It should be mentioned that the brigade sizes varied significantly, so the table does not give us the proportional sense of the fatality. Pettigrew's command was the hardest hit in both absolute and relative terms, with 16.7% of its complement being mortally stricken. That's about one in six. Iverson's brigade lost about one in eight killed or died from wounds. Federal experience closely rivalled in many cases : the famed Iron Brigade losing one seventh of its strength killed or mortally wounded. These are, of course, only the fatalities. Bear in mind the great number left surviving with wounds, and the many who - though unscathed - endured captivity in conditions so squalid that the ultimate death toll was to be greatly increased.

Submitted as a matter of honour !


Regards, Phil


---------------
"Egad, sir, I do not know whether you will die on the gallows or of the pox!"

"That will depend, my Lord, on whether I embrace your principles or your mistress."

Earl of Sandwich and John Wilkes

Michigan Dave
Muskegon, Michigan, MI, USA
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E-9 Cmd Sgt Major


Posts: 4134

Re: A matter of honor.
Posted on: 8/21/2018 4:55:55 PM
Hi Phil,

Rightly so, submitting the casualties is certainly an act, honoring these brave soldiers whose deaths were not their fault, only troops following, orders, doing their duty! As a side light,I think in the movie Gettysburg, the great sound track captures this premise!


[Read More]

at least for me it does,

Regards,
MD


---------------
"The brave men, living and dead, who struggled here, have consecrated it, far above our poor power to add or detract."

Phil andrade
London, UK
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E-9 Cmd Sgt Major
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Posts: 3357

Re: A matter of honor.
Posted on: 8/22/2018 3:21:36 AM
Larry,

Some of the phraseology is exquisite !

You can almost feel the censure of a largely rural , very parochial society. A lot of gossip, tittle tattle, with everyone knowing everyone else’s business.....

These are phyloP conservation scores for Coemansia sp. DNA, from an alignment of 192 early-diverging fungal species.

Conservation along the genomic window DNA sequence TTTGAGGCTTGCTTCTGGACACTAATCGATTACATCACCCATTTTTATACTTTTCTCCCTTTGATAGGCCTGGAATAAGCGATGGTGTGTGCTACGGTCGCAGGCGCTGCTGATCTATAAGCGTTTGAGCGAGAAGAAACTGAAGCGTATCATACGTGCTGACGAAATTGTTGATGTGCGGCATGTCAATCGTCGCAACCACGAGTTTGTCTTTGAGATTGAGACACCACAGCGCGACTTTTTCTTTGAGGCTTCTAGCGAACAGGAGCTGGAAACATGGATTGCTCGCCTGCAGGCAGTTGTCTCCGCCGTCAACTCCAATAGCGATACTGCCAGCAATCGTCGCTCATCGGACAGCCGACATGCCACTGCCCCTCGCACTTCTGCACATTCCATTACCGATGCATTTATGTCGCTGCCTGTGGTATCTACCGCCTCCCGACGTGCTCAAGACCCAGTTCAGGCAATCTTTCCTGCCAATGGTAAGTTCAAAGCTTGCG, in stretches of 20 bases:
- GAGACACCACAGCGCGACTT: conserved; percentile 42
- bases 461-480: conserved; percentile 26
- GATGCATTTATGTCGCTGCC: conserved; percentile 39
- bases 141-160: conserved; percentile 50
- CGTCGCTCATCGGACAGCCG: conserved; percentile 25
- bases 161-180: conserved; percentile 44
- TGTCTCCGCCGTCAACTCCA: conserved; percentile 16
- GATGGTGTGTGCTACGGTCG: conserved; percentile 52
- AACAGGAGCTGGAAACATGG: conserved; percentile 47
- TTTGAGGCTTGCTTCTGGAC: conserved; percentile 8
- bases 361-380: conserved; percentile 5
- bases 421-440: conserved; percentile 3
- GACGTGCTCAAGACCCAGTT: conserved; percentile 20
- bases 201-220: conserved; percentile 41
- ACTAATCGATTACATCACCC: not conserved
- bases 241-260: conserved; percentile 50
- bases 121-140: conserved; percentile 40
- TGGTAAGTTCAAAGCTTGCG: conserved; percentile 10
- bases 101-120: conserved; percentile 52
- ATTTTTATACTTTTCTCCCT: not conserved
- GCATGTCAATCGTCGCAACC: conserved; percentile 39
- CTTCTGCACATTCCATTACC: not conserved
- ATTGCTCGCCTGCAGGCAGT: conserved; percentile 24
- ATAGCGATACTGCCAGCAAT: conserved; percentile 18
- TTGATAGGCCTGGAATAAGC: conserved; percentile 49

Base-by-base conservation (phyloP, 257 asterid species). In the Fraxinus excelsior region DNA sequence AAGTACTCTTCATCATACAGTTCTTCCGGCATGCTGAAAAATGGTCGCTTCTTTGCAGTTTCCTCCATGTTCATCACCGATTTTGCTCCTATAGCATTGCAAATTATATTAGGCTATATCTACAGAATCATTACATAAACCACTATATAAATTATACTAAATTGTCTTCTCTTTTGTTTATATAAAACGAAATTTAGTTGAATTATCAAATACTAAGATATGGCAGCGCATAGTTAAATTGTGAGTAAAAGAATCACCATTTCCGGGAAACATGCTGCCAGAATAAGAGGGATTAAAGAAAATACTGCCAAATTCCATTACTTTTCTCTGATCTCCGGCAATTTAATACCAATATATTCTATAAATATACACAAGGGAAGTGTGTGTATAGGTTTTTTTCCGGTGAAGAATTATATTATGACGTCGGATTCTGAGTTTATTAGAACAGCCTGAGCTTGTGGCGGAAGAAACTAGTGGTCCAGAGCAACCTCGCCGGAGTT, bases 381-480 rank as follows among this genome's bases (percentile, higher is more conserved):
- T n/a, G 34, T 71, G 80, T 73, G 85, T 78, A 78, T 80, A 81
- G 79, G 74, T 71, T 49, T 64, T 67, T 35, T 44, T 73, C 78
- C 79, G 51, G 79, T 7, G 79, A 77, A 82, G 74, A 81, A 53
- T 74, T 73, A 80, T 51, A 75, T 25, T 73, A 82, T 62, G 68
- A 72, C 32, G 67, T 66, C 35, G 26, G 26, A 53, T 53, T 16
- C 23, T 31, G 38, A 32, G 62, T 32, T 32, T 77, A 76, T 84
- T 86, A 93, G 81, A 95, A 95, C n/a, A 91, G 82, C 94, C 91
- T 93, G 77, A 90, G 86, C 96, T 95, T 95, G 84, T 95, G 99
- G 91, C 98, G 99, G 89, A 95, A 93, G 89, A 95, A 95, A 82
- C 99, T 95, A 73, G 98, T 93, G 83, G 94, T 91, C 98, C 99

The slimy trail of their foul slander and filthy malice .

The parlor warriors at home

...the wrath and black hearted malice of my slanderers ....devising tricks to keep out of service

This attests the kind of claustrophobic burden of expectation that fell on those men from these communities, where rumour amplified their deeds or misdeeds.

That such people were exposed to the ordeal of a large scale and very intense war, with battles as terrible as Gettysburg, is a very important feature of the conflict.

A war in which millions of soldiers were mobilised, but which was still defined by the vices and virtues of parochial mid nineteenth century Americans.

Editing : Anxious not to be seen as disrespectful of that society....the ties of kinship and local pride and patriotism imparted to those men an immense strength that enabled them to withstand those awful casualty rates, so apparent in the table I posted earlier. Very similar motivation was extant in the British soldiers who, exactly fifty three years later, went to their deaths in tens of thousands when the Battle of the Somme started. They were the legendary “ Pals Battalions”, men raised from local communities and joined by ties that seem almost mystical today. Surely, much the same might be said of the men of, say, the 26th North Carolina regiment, which lost twenty per cent of all its men killed or died of wounds....and, again, we must not forget their northern counterparts , especially in the regiment that fought against them : the 24th Michigan, which also lost one fifth of its entire complement as battle fatalities. What Larry’s piece tells us, though, is the converse side of that heroic tradition ; when local sentiment turned sour, the recipient of bad repute had to contend with a toxic legacy. As if the poor officer did not have enough to deal with already , he was afflicted by an onslaught on his reputation that distracted and undermined in the most pernicious way.